The tuxedoed man stood before a bank of microphones. “Today heralds a new era in electrical technologies,” he said. The usherette was only three aisles away. She raised her head and swiveled it about, scanning the rows of patrons behind and in front of Ted, settled on the dumpy old man on his left and the lip-locked teenagers on his right. He felt like a prisoner on Death Row eating his last meal. For an eternity of a second Ted was sure she hadn’t seen him -- and then the corners of the usherette’s mouth made little dimples as she grinned she crooked a tapered finger at him.

In Ted’s defense, it must be said that he was no professional law-breaker. In fact, he was usually a pretty good kid, all things considered. But in dire situations, we sometimes do things we regret, stupid deeds that are born from the primitive alligator parts of our brains. Ted committed one that was so far down in the alligator part of his brain that it lived in the id’s sewers and ate figment chickens for a living. He bolted up from his seat, spilling the dumpy old man’s popcorn all over his lap and stepping on the two kissing teenagers on his way out. All he saw was the look on his father’s face if he was caught; he’d rather die than suffer that look.

He made a mad dash for the lobby doors, poured on the speed. He burst into the lobby, skidded across the polished marble floor, and stumbled out of the front doors into the street. He had just pelted around a corner into a slimy, dark alley when slender, strong fingers grabbed his shoulder. Ted winced, in fear rather than pain, as he was turned gently but insistently back to face the usherette.

Up close, even through his panic, Ted could tell that she was quite lovely. Her blond hair was cut short, but tastefully so, and it spilled out from under her uniform cap in easy waves. Her face looked freshly scrubbed, with rosy pink highlights that set off her green eyes. Her lips were the same bright red as her uniform, and they worked industriously as she chewed on something and stared at him. Ted stared right back. Finally, the usherette took a deep breath, pursed her lips as if in disapproval, and blew an enormous pink bubble, the largest Ted had ever seen, as big as her head. It wobbled there for a second, as if it would float off and take them with it. Then it burst with a soft pop, as bubbles always do, and flattened itself across the usherette’s pretty face. Despite the gravity of the situation, Ted laughed as she slurped the gum back up with ease. Not even a strand of hair was out of place. But her bright eyes now regarded him with impish good humor.

“Want to tell me why you made like Jesse Owens back there, sport?” The accusation felt more like an icebreaker.

Ted looked at his feet, which were suddenly much more interesting than her knowing smile. “Didn’t wanna get caught,” he mumbled.

“Snuck in, huh?” Her voice was sympathetic. “Why would a nice kid like you break the rules like that?”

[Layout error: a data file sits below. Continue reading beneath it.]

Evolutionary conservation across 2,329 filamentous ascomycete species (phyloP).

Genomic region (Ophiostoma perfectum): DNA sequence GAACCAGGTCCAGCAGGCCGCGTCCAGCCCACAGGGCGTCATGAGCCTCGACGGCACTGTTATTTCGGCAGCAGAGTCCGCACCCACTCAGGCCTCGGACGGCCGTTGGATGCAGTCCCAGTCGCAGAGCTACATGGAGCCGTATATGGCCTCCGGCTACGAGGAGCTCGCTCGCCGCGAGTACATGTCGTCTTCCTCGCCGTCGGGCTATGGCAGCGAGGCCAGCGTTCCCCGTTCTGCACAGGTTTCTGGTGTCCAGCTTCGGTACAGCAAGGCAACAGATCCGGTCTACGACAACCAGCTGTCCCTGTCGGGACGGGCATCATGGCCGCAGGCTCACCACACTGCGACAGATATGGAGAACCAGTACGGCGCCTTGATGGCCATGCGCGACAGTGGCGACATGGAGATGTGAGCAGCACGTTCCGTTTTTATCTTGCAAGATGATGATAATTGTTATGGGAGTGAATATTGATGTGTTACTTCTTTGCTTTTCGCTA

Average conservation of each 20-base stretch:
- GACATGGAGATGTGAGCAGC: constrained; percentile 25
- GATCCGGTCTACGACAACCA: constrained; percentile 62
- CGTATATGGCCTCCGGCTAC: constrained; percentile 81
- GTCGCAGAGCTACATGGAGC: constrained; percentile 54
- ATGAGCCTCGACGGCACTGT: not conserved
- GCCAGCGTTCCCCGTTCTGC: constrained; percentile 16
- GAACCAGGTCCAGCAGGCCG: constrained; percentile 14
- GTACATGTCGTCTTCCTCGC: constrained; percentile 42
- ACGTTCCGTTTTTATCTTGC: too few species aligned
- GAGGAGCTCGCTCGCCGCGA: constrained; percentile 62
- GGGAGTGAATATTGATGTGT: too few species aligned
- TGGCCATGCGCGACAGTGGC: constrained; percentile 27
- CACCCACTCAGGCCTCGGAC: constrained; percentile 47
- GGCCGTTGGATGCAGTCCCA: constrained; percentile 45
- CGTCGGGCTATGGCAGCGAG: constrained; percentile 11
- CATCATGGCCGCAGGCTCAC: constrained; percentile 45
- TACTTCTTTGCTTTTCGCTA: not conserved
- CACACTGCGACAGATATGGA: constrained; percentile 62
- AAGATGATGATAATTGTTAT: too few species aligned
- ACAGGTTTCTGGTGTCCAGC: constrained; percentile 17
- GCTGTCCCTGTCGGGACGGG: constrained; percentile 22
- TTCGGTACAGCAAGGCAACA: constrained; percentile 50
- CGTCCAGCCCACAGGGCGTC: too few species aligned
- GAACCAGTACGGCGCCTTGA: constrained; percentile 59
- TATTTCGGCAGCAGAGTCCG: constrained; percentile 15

“I wanted to see the new chapter of Slouch Hat.”

The usherette nodded sagely. “The silent crusader who defends the poor and the helpless with his twin automatics and his zeal for justice?” she said in a melodramatic voice. “Yeah, I know him. And just between us, if Slouch Hat was here, he’d be very disappointed in you, sport.”

“I know.” It was just what he had been thinking, and he both loved and hated her for saying it.

“Bet you feel pretty bad right now.” Ted nodded, his eyes wetter than ever. “Yeah, you sure do.” She popped her gum and chucked him under the chin. “You won’t do this again, will you?” Ted shook his head. “That’s good. Because if you did, I’d know, see?” She blew a small bubble, held it on the tip of her tongue, and swallowed it back up again. Despite her flippant attitude, Ted believed her.

The usherette held up her free hand, waggled her fingers like a magician, and produced a shiny new quarter. “Now go get yourself a ticket for real, sport. If you hurry, you can still catch your serial.”

His eyes brightened. “Really?”

She smiled and pressed the quarter into his hand. “Really. Be good, sport.”

Ted scampered off and presented his quarter to the bored fellow at the box office, who gave him a ticket and a quizzical look. “Weren’t you just here?” he asked.

“Yeah, but that blonde usherette caught me sneakin’ in and set me straight outside.” He hung his head in shame. “I wanted to get in right this time.”

The box office man rubbed his chin. “Thanks, son, but we don’t have any blondes on our staff.” He licked his lips hungrily. “I’d know if we did.”

Ted frowned and turned back to the alley. “But she’s right over -- ”

No one was there.

                                                         * * *

The usherette sat on the roof of the Bijou and watched Ted go inside. She opened her mouth and strung out her gum, its bright pink color a perfect match for her rosy skin, twirled it around one tapered finger and rubbed her hands together. When she pulled them apart, the gum was gone. She screwed up her face in concentration, worked her throat like an uncouth diner dredging up tasty bit of half-digested food, and started to chew again.